It would be wonderful to live in a time when Habeas Corpus was just an installation, a performance that makes us meditate on the dark side of the human nature – the side that produces horrors like Guantanamo and Abu Ghraib. It is hard, if not impossible, to compare Guantanamo to Nazi concentration camps where millions of Jews, Slavs, Romas and other “non-aryan” people perished. But after I heard Laurie Anderson talking about the embarrassment that comes with watching “performance art” that uses the body of a young man who had been tortured for years as part of a “show,” I realized that the embarrassment is multi-layered. First because, as I mentioned, Guantanamo continues to exist as a “non-place,” legitimizing the process of depersonalization of the human race through the systematic torture of individuals. Secondly, because we need art to tell us how savage and perfidious the human mind can be. And lastly, because this powerful installation created by Laurie Anderson and Mohammed el Gharani, a Guantanamo survivor, is limited to a three-day run at the incredible Park Avenue Armory, which should become a new open art performance venue visited by more than just a privileged few.
The Habeas Corpus project came into existence largely thanks to the non-profit organization Reprieve, a group of courageous lawyers, donors and supporters who are fighting for worldwide abolition of the death penalty. They have saved over 300 people from execution and helped free more than 70 wrongfully-held men from Guantanamo Bay.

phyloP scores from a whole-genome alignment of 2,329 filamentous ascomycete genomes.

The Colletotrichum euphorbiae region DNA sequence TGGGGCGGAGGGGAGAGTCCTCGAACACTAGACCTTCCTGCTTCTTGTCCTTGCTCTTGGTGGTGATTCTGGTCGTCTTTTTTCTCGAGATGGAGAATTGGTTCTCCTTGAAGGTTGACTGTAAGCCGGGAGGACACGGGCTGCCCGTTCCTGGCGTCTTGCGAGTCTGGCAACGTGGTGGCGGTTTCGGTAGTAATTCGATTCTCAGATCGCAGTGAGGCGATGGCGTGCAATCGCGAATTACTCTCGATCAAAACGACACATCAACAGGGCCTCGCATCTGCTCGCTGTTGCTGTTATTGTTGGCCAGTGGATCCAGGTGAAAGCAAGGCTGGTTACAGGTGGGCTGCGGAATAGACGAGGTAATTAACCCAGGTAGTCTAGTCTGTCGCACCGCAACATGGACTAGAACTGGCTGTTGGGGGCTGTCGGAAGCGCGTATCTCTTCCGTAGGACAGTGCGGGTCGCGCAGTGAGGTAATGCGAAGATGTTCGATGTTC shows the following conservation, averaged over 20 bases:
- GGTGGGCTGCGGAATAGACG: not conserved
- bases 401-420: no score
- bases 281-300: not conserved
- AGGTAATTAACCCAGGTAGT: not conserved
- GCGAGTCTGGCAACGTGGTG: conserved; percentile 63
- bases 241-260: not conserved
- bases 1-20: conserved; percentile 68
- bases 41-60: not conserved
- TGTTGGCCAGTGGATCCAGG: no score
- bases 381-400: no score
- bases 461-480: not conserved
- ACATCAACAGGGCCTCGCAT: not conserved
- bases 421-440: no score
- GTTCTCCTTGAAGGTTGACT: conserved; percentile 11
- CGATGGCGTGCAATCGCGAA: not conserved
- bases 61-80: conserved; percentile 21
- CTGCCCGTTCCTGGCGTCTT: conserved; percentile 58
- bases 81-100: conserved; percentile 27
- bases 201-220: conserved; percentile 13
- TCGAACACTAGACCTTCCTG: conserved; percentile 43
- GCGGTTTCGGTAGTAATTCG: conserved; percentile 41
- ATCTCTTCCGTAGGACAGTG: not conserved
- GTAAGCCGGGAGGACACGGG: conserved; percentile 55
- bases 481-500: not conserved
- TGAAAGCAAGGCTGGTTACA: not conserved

Mohammed el Gharani was 14 years old when he was grabbed by Pakistani soldiers in Karachi and put in a truck with his head covered by a plastic bag. After a few days in a dark and dirty cell where he was beaten for every move he made, two Americans came in and started to interrogate him.
”Where is Osama bin Laden?” was their first question, Mohammed writes in his account of the experience, published with the material distributed at the performance. The interrogations and torture continued, interspersed with long periods of isolation, in Guantanamo Bay, where he was imprisoned from 2002 to 2009. Reprieve lawyers, citing habeas corpus, a legal principal that forbids unlawful detention or imprisonment, followed and fought for Mohammed’s release for years. In January of 2009, the District Court of Columbia, U.S. dismissed the charges (which, among other things, accused him of being an al-Qaeda operative in London at the age of 11) due to the lack of evidence. Mohammed, broken and tortured at the age of 22, left the American gulag, this time in pain for the “brothers” he left behind. Repreive helped Mohammed settle down in an undisclosed location in West Africa, where he now has a family. A native Chadian, raised in Saudi Arabia, Mohammed can no longer return to his own country or travel to the U.S.
This was the idea that inspired Laurie Anderson, who had been thinking for years about doing a project on prisons as places of isolation and torture. “It is unbelievable what we Americans did,” she said last week during the short preview for a selected audience. “After 9/11 we collected a number of persons and put in them the stories we needed to hear. Then we threw them on that piece of land that isn’t actually America, so that we could turn them into nonexistent persons. We did all this, we tortured them for years for nothing and now we do not even apologize to them, so that they could at least live the rest of their lives without being suspected of a non-existent terrorist past,” said Anderson, who wrote a longer pro memoria on the project for The New Yorker .